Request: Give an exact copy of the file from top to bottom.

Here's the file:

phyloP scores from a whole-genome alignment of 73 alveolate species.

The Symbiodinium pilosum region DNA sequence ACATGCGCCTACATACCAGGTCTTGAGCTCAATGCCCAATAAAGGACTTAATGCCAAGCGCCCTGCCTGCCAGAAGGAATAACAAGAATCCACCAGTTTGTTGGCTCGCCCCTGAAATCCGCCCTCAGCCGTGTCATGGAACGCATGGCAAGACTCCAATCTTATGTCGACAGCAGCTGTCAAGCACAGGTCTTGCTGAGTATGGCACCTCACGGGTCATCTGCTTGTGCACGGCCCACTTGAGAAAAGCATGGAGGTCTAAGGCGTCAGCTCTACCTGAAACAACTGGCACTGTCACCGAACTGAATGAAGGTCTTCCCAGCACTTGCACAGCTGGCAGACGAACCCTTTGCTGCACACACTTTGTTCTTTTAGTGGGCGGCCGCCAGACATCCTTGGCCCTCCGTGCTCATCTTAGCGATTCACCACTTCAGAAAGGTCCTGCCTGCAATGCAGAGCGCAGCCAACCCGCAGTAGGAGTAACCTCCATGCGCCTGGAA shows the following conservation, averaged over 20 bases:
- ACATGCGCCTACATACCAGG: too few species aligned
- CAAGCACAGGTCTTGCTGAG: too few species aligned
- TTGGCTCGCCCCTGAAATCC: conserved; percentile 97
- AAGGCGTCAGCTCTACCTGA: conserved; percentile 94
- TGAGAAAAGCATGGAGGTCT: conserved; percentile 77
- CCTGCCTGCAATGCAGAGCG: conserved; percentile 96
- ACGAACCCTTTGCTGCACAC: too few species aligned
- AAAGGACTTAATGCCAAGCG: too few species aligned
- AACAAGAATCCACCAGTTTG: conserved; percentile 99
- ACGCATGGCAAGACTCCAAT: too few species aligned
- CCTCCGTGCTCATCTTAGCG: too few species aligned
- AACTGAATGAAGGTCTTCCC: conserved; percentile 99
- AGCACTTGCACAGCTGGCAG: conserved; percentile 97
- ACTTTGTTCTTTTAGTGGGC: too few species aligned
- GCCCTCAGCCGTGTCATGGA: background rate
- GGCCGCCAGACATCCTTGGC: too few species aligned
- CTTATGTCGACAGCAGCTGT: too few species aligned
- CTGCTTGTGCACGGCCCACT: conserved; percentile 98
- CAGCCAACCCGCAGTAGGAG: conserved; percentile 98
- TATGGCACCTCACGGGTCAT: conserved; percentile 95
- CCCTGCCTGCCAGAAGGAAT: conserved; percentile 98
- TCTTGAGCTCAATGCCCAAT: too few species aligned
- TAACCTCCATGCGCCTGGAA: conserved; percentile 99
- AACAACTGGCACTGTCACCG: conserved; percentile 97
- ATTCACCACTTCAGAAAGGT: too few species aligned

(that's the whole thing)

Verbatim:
phyloP scores from a whole-genome alignment of 73 alveolate species.

The Symbiodinium pilosum region DNA sequence ACATGCGCCTACATACCAGGTCTTGAGCTCAATGCCCAATAAAGGACTTAATGCCAAGCGCCCTGCCTGCCAGAAGGAATAACAAGAATCCACCAGTTTGTTGGCTCGCCCCTGAAATCCGCCCTCAGCCGTGTCATGGAACGCATGGCAAGACTCCAATCTTATGTCGACAGCAGCTGTCAAGCACAGGTCTTGCTGAGTATGGCACCTCACGGGTCATCTGCTTGTGCACGGCCCACTTGAGAAAAGCATGGAGGTCTAAGGCGTCAGCTCTACCTGAAACAACTGGCACTGTCACCGAACTGAATGAAGGTCTTCCCAGCACTTGCACAGCTGGCAGACGAACCCTTTGCTGCACACACTTTGTTCTTTTAGTGGGCGGCCGCCAGACATCCTTGGCCCTCCGTGCTCATCTTAGCGATTCACCACTTCAGAAAGGTCCTGCCTGCAATGCAGAGCGCAGCCAACCCGCAGTAGGAGTAACCTCCATGCGCCTGGAA shows the following conservation, averaged over 20 bases:
- ACATGCGCCTACATACCAGG: too few species aligned
- CAAGCACAGGTCTTGCTGAG: too few species aligned
- TTGGCTCGCCCCTGAAATCC: conserved; percentile 97
- AAGGCGTCAGCTCTACCTGA: conserved; percentile 94
- TGAGAAAAGCATGGAGGTCT: conserved; percentile 77
- CCTGCCTGCAATGCAGAGCG: conserved; percentile 96
- ACGAACCCTTTGCTGCACAC: too few species aligned
- AAAGGACTTAATGCCAAGCG: too few species aligned
- AACAAGAATCCACCAGTTTG: conserved; percentile 99
- ACGCATGGCAAGACTCCAAT: too few species aligned
- CCTCCGTGCTCATCTTAGCG: too few species aligned
- AACTGAATGAAGGTCTTCCC: conserved; percentile 99
- AGCACTTGCACAGCTGGCAG: conserved; percentile 97
- ACTTTGTTCTTTTAGTGGGC: too few species aligned
- GCCCTCAGCCGTGTCATGGA: background rate
- GGCCGCCAGACATCCTTGGC: too few species aligned
- CTTATGTCGACAGCAGCTGT: too few species aligned
- CTGCTTGTGCACGGCCCACT: conserved; percentile 98
- CAGCCAACCCGCAGTAGGAG: conserved; percentile 98
- TATGGCACCTCACGGGTCAT: conserved; percentile 95
- CCCTGCCTGCCAGAAGGAAT: conserved; percentile 98
- TCTTGAGCTCAATGCCCAAT: too few species aligned
- TAACCTCCATGCGCCTGGAA: conserved; percentile 99
- AACAACTGGCACTGTCACCG: conserved; percentile 97
- ATTCACCACTTCAGAAAGGT: too few species aligned